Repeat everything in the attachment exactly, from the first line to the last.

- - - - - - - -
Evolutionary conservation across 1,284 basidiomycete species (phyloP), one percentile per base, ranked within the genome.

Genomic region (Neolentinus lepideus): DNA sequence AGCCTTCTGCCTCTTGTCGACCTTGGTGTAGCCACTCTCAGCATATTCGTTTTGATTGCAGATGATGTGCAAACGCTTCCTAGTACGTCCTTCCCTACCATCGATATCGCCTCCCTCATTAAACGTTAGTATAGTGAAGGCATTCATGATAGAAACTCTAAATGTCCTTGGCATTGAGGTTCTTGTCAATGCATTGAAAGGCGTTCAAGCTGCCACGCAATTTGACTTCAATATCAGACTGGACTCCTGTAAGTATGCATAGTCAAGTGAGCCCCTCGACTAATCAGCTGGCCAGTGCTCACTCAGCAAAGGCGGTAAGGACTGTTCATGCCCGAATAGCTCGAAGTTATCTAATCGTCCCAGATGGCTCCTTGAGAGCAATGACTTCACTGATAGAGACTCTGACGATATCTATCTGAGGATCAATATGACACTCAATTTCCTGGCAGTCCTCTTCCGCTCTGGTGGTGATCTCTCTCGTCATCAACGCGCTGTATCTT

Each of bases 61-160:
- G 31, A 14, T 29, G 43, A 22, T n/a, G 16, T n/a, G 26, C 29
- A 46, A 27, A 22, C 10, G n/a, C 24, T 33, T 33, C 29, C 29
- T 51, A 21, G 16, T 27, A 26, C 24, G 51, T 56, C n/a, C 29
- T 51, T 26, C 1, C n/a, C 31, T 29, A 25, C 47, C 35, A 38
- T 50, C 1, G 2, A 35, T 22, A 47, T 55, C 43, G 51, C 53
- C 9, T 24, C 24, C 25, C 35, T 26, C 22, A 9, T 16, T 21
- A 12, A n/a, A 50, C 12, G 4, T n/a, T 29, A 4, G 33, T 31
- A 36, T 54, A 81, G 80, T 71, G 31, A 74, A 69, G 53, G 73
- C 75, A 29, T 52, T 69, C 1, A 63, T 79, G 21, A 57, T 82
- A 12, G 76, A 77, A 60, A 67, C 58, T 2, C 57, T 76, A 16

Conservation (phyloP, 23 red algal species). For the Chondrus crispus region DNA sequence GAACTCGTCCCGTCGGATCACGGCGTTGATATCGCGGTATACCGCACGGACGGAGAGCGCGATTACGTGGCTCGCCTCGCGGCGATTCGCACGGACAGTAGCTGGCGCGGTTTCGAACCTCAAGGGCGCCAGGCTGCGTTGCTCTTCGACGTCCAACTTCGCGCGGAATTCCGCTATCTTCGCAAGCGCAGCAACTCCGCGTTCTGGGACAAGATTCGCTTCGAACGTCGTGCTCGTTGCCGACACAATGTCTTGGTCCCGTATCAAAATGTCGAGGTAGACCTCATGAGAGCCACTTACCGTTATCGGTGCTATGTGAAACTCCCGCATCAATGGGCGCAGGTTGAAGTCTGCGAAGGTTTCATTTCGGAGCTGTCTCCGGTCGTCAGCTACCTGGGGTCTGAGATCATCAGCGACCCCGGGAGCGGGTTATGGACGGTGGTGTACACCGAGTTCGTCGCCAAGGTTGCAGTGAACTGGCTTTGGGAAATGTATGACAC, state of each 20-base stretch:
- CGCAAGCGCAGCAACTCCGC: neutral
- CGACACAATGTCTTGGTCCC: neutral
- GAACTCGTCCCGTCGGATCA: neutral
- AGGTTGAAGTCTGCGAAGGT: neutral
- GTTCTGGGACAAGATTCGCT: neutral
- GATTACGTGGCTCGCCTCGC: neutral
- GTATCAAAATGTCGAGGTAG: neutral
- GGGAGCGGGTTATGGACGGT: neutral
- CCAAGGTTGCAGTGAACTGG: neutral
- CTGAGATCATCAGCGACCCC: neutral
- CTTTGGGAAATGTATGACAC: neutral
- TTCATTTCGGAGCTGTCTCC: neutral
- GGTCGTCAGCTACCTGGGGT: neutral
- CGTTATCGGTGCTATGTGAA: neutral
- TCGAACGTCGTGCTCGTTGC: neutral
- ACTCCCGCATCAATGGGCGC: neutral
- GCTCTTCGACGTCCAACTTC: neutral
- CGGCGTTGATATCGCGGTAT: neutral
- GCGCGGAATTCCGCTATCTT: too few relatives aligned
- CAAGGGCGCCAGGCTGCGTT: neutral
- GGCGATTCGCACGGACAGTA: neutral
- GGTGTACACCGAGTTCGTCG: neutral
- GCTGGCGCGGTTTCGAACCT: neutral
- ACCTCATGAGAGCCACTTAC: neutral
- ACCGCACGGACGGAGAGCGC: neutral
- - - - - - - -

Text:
Evolutionary conservation across 1,284 basidiomycete species (phyloP), one percentile per base, ranked within the genome.

Genomic region (Neolentinus lepideus): DNA sequence AGCCTTCTGCCTCTTGTCGACCTTGGTGTAGCCACTCTCAGCATATTCGTTTTGATTGCAGATGATGTGCAAACGCTTCCTAGTACGTCCTTCCCTACCATCGATATCGCCTCCCTCATTAAACGTTAGTATAGTGAAGGCATTCATGATAGAAACTCTAAATGTCCTTGGCATTGAGGTTCTTGTCAATGCATTGAAAGGCGTTCAAGCTGCCACGCAATTTGACTTCAATATCAGACTGGACTCCTGTAAGTATGCATAGTCAAGTGAGCCCCTCGACTAATCAGCTGGCCAGTGCTCACTCAGCAAAGGCGGTAAGGACTGTTCATGCCCGAATAGCTCGAAGTTATCTAATCGTCCCAGATGGCTCCTTGAGAGCAATGACTTCACTGATAGAGACTCTGACGATATCTATCTGAGGATCAATATGACACTCAATTTCCTGGCAGTCCTCTTCCGCTCTGGTGGTGATCTCTCTCGTCATCAACGCGCTGTATCTT

Each of bases 61-160:
- G 31, A 14, T 29, G 43, A 22, T n/a, G 16, T n/a, G 26, C 29
- A 46, A 27, A 22, C 10, G n/a, C 24, T 33, T 33, C 29, C 29
- T 51, A 21, G 16, T 27, A 26, C 24, G 51, T 56, C n/a, C 29
- T 51, T 26, C 1, C n/a, C 31, T 29, A 25, C 47, C 35, A 38
- T 50, C 1, G 2, A 35, T 22, A 47, T 55, C 43, G 51, C 53
- C 9, T 24, C 24, C 25, C 35, T 26, C 22, A 9, T 16, T 21
- A 12, A n/a, A 50, C 12, G 4, T n/a, T 29, A 4, G 33, T 31
- A 36, T 54, A 81, G 80, T 71, G 31, A 74, A 69, G 53, G 73
- C 75, A 29, T 52, T 69, C 1, A 63, T 79, G 21, A 57, T 82
- A 12, G 76, A 77, A 60, A 67, C 58, T 2, C 57, T 76, A 16

Conservation (phyloP, 23 red algal species). For the Chondrus crispus region DNA sequence GAACTCGTCCCGTCGGATCACGGCGTTGATATCGCGGTATACCGCACGGACGGAGAGCGCGATTACGTGGCTCGCCTCGCGGCGATTCGCACGGACAGTAGCTGGCGCGGTTTCGAACCTCAAGGGCGCCAGGCTGCGTTGCTCTTCGACGTCCAACTTCGCGCGGAATTCCGCTATCTTCGCAAGCGCAGCAACTCCGCGTTCTGGGACAAGATTCGCTTCGAACGTCGTGCTCGTTGCCGACACAATGTCTTGGTCCCGTATCAAAATGTCGAGGTAGACCTCATGAGAGCCACTTACCGTTATCGGTGCTATGTGAAACTCCCGCATCAATGGGCGCAGGTTGAAGTCTGCGAAGGTTTCATTTCGGAGCTGTCTCCGGTCGTCAGCTACCTGGGGTCTGAGATCATCAGCGACCCCGGGAGCGGGTTATGGACGGTGGTGTACACCGAGTTCGTCGCCAAGGTTGCAGTGAACTGGCTTTGGGAAATGTATGACAC, state of each 20-base stretch:
- CGCAAGCGCAGCAACTCCGC: neutral
- CGACACAATGTCTTGGTCCC: neutral
- GAACTCGTCCCGTCGGATCA: neutral
- AGGTTGAAGTCTGCGAAGGT: neutral
- GTTCTGGGACAAGATTCGCT: neutral
- GATTACGTGGCTCGCCTCGC: neutral
- GTATCAAAATGTCGAGGTAG: neutral
- GGGAGCGGGTTATGGACGGT: neutral
- CCAAGGTTGCAGTGAACTGG: neutral
- CTGAGATCATCAGCGACCCC: neutral
- CTTTGGGAAATGTATGACAC: neutral
- TTCATTTCGGAGCTGTCTCC: neutral
- GGTCGTCAGCTACCTGGGGT: neutral
- CGTTATCGGTGCTATGTGAA: neutral
- TCGAACGTCGTGCTCGTTGC: neutral
- ACTCCCGCATCAATGGGCGC: neutral
- GCTCTTCGACGTCCAACTTC: neutral
- CGGCGTTGATATCGCGGTAT: neutral
- GCGCGGAATTCCGCTATCTT: too few relatives aligned
- CAAGGGCGCCAGGCTGCGTT: neutral
- GGCGATTCGCACGGACAGTA: neutral
- GGTGTACACCGAGTTCGTCG: neutral
- GCTGGCGCGGTTTCGAACCT: neutral
- ACCTCATGAGAGCCACTTAC: neutral
- ACCGCACGGACGGAGAGCGC: neutral